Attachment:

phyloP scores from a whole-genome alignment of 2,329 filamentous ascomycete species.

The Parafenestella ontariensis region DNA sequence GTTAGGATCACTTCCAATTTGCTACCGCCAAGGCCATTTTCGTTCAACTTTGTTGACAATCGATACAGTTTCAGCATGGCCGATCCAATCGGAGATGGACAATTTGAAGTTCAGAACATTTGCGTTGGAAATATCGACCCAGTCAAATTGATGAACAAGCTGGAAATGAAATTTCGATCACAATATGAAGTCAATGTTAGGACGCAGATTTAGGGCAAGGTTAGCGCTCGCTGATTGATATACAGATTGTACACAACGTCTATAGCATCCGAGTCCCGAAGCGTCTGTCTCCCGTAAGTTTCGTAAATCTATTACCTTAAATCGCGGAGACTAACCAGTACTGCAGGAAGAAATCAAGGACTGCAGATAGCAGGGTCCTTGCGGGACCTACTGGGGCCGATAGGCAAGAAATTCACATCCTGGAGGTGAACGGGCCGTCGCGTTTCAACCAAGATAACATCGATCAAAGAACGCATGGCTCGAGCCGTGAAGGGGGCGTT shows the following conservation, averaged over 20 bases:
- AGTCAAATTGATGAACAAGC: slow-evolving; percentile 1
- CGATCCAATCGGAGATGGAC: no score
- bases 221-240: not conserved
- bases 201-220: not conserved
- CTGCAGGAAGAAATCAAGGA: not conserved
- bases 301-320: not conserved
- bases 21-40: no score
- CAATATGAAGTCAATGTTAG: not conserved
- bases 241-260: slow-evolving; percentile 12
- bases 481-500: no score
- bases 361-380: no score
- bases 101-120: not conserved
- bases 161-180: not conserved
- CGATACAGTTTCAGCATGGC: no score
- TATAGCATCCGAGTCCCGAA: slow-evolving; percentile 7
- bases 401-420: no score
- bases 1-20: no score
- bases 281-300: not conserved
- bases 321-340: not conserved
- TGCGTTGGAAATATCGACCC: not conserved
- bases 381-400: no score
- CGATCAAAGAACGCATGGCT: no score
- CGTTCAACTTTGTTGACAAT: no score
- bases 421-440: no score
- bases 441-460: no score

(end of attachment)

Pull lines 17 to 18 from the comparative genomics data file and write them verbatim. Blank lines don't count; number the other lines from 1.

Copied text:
- TATAGCATCCGAGTCCCGAA: slow-evolving; percentile 7
- bases 401-420: no score